How Much Water Should You Really Be Drinking?April 28, 2021
Staying hydrated throughout the day is a vital task that is sometimes forgotten or not considered as important as maintaining a healthy diet. The amount of water that your body needs depends on a variety of daily influences, but it’s likely that you should be consuming more than you think.
General Medical Recommendations
Depending on your body’s composition, 50% to 70% of your body weight is composed of water. On average, men should be drinking 3.7 liters, or 125 ounces, of water per day and women should be drinking 2.5 liters, or 91 ounces, per day.
The amounts of fluid intake can vary depending on your unique body composition and the kinds of activities you partake in throughout the day. Each person’s level of homeostasis, or maintenance of normal body functions, varies. This variability creates a wide variety for water intake per day per person.
Why is Being Hydrated Important?
When your body is able to stay in homeostasis, there are no uncomfortable delays in your internal processes. Your body relies on water to keep everything functioning – even mild dehydration can result in fatigue and irritability.
Ample hydration keeps your joints lubricated and moving smoothly, your temperature normal through perspiration, and all movements smooth in the digestive tract.
What Influences Water Intake?
There are several factors that influence the amount of water you need to consume on a daily basis. The more extreme one of the conditions is in your day, the more water should be consumed to counteract potential dehydration.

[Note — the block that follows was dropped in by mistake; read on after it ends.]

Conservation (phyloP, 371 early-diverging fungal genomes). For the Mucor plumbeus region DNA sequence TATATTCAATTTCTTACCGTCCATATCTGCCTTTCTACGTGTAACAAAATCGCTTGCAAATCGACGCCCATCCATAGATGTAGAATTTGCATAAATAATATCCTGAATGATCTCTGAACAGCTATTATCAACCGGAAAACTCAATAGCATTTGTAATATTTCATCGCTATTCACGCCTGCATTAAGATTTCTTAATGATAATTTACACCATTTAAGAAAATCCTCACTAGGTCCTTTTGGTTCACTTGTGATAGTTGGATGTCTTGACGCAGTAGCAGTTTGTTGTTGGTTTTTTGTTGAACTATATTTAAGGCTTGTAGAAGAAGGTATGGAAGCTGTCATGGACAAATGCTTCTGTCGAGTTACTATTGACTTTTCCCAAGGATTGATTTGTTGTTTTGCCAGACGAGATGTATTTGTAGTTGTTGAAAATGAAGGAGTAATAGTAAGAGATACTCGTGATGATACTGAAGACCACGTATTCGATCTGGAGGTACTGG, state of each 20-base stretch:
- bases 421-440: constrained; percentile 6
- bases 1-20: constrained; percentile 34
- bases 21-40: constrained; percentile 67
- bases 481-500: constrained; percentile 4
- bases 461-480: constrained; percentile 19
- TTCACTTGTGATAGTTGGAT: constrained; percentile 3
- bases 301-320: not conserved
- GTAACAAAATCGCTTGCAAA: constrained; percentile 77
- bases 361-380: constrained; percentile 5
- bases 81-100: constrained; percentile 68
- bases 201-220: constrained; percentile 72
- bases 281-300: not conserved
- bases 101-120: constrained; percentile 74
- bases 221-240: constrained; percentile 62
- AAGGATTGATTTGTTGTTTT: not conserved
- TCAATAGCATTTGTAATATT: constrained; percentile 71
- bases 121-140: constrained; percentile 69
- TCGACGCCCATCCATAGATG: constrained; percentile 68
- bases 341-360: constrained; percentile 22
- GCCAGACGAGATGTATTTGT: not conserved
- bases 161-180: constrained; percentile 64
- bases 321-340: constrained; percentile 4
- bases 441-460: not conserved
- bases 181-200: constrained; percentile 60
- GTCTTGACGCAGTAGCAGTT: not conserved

The warmer the area you live in, the more water you need to consume. Your body loses water when you sweat to maintain a normal internal body temperature, which can lead to dehydration. To counteract the amount of water lost by sweat, you need to consume more water to balance the fluid and sodium levels lost in your body.
The more exercise and physical work you put in, the more fluid you need to replace. Drinking water before, during and after a workout can be a preventative measure against dehydration.
When you have any kind of illness – fever, inflammation, vomiting or otherwise – your body loses fluids to help rid the pathogen from your system. Although it might feel counterintuitive, drinking more water and fluids that have electrolytes in them can help aid your body in a faster recovery.
Ways to Stay Hydrated
There are many ways to not only measure your intake of water but to ensure that your intake is close to the suggested amount. The easiest way to maintain a consistent intake of water is to have a large water bottle on hand. Water bottles that contain 32-64 ounces of water are an easy way to regulate water intake because four 32-ounce or two 64-ounce bottles of water meet the 125 ounce suggestion.
If the taste of water is something that prevents you from maintaining ample hydration, start including more water-dense fruits and vegetables into your diet. Fruits like watermelon and strawberries; and vegetables like cucumber and lettuce; can help keep you hydrated without reaching for a glass of water. Additionally, drinks like tea and carbonated water are great alternatives to normal water if normal water feels too boring for your taste palate.
For more information on more ways to maintain a healthy water intake, contact Kinetico San Antonio for better health and hydration all year long.